With much thanks and aloha to our community partners, HMSA and Billy V, we are able to share this survivor story at the end colon cancer awareness month. Billy V has supported ACS as an emcee at Relay For Life events over the years and we wish him well.
My Battle With Colon Cancer
March 23, 2016
As part of Colorectal Cancer Awareness month, Billy V of Hawaii News Now shares how colon cancer has affected his life.
Mahalo diverticulitis. If not for you, I don’t know where I would be now. Diverticulitis is a painful condition that occurs when pockets form in the colon. Food can get caught in the area and get infected. My family doctor, Irene Yamamoto, warned me that this could happen and she was absolutely right. It came time to find out just how bad it was so she set me up for a colonoscopy with Dr. Donn Marutani so he could take a look. There it was. Diverticulitis. A bunch of my colon would have to be removed.
When I met with Dr. Marutani to discuss his findings, we got the unexpected. He said, “We also found a very early stage of colon cancer.” My wife went silent. She touched my hand, hers shaking. The tears started streaming and she couldn’t stop them. I smiled at her, squeezed her hand, and asked Dr. Marutani, “Okay… what’s next?”
Dr. Marutani referred me to Dr. Andrew Oishi who took the bull by the horns. First, surgery was needed to remove the infected section as well as the cancerous sections. I was a little concerned (a little? Haha!) as to how far down near the rectum that the cancer might be. Here were the big steps:
• Remove the affected areas with surgery.
• Install an ostomy bag where waste material will go while the surgery area heals.
• Take the bag away when healing is done and turn on the internal plumbing.
• Recover from surgery.
The Medical Journey Begins
I have such a profound respect for the medical community. They deal with all types of ailments with new discoveries constantly changing the playing field and treatment options. Not to mention the ease or difficulty of the patients they treat. Surgery was supposed to be about four hours. It took almost six hours due to the difficulty of removing the areas and making sure the “plumbing” was secure. My transition from “normal” to ostomy bag was pretty seamless. Most people have the bag for six to nine months; I had mine for a year and eight months due to my busy schedule and the healing time from my difficult surgery.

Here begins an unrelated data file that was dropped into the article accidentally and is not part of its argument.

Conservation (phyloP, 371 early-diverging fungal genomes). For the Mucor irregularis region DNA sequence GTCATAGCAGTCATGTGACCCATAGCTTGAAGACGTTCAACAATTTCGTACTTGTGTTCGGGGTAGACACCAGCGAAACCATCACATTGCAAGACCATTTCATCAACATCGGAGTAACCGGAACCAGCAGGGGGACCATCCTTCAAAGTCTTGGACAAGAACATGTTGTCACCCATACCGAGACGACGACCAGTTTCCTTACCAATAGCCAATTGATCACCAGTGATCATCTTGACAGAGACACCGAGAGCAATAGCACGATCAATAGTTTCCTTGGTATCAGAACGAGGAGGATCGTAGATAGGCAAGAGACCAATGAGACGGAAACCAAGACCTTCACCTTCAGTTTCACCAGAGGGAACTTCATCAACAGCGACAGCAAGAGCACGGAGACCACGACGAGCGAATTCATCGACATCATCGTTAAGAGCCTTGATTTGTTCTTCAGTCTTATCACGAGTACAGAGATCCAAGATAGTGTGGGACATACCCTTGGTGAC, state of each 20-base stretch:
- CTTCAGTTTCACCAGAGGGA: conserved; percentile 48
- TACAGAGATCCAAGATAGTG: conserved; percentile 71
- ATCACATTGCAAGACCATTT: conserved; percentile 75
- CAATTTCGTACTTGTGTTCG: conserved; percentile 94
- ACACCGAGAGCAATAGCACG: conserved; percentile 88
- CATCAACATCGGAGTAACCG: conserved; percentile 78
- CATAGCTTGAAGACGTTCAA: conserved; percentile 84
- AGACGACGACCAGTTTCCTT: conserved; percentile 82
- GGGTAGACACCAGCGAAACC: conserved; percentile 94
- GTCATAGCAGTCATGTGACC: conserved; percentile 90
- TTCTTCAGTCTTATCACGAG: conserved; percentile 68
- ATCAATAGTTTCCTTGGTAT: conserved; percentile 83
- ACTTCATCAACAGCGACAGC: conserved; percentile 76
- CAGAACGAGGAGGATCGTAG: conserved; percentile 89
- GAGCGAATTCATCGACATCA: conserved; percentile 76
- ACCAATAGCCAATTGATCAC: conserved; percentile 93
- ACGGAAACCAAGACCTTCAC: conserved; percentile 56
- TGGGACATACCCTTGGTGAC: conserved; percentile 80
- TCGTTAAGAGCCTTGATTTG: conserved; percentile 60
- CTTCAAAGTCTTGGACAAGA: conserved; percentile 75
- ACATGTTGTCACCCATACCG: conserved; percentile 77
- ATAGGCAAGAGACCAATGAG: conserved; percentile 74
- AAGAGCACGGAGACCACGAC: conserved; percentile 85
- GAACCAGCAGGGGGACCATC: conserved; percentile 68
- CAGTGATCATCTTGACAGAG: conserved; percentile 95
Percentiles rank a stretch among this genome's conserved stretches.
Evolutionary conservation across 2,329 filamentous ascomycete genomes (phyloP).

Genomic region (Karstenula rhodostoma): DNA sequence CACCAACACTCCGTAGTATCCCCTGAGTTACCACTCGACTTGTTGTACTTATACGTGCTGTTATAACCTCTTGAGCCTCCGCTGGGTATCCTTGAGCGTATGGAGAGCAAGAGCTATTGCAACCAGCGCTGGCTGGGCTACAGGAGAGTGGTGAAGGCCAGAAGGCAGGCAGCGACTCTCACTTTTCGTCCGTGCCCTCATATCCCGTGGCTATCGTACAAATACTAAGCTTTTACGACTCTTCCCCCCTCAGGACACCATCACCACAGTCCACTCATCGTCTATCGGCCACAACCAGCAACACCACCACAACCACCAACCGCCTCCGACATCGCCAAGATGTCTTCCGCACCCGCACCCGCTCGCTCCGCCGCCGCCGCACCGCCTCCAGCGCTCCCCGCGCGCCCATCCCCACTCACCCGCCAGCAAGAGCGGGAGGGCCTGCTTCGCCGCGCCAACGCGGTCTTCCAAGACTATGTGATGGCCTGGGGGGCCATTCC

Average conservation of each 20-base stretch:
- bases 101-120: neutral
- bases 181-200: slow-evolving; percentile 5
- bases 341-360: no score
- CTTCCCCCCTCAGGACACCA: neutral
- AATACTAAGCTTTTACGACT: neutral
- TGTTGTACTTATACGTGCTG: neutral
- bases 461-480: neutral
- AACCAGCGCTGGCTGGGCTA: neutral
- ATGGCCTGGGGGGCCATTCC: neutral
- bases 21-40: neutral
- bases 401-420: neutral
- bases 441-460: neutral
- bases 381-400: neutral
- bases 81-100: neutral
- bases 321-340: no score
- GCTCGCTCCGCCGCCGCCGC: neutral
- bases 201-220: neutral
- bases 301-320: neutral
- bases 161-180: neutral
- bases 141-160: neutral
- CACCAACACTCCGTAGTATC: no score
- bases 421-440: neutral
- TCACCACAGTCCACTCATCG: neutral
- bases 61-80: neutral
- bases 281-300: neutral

My wife and I are proud we were able to hide my physical changes despite the number of appearances—both live and on television—that I made in those 20 months of having the ostomy bag. In early December 2015 I finally had the bag removed. The plan was to heal in time for the Hawaii Bowl and the Hawaiian Airlines Diamond Head Classic, two big sporting events at the end of the month that I normally work. It was a difficult trek, but we made it. Since then it’s been an up-and-down ride. My body is still healing from the surgery. Mornings are great because I don’t feed the system during the Sunrise show, so everything is pretty quiet. After I leave the Hawaii News Now studios, I feed the body. Some days are very good. Some days the body is just uncomfortable and it takes me out the rest of the day. Basically I need to get my body used to getting regular food down “pipes” that were meant for much smaller items and to the regular healthy foods that my body needs. I’ve improved slowly since surgery, but I know I need to listen to my body and be patient. I was never a patient person to begin with…LOL.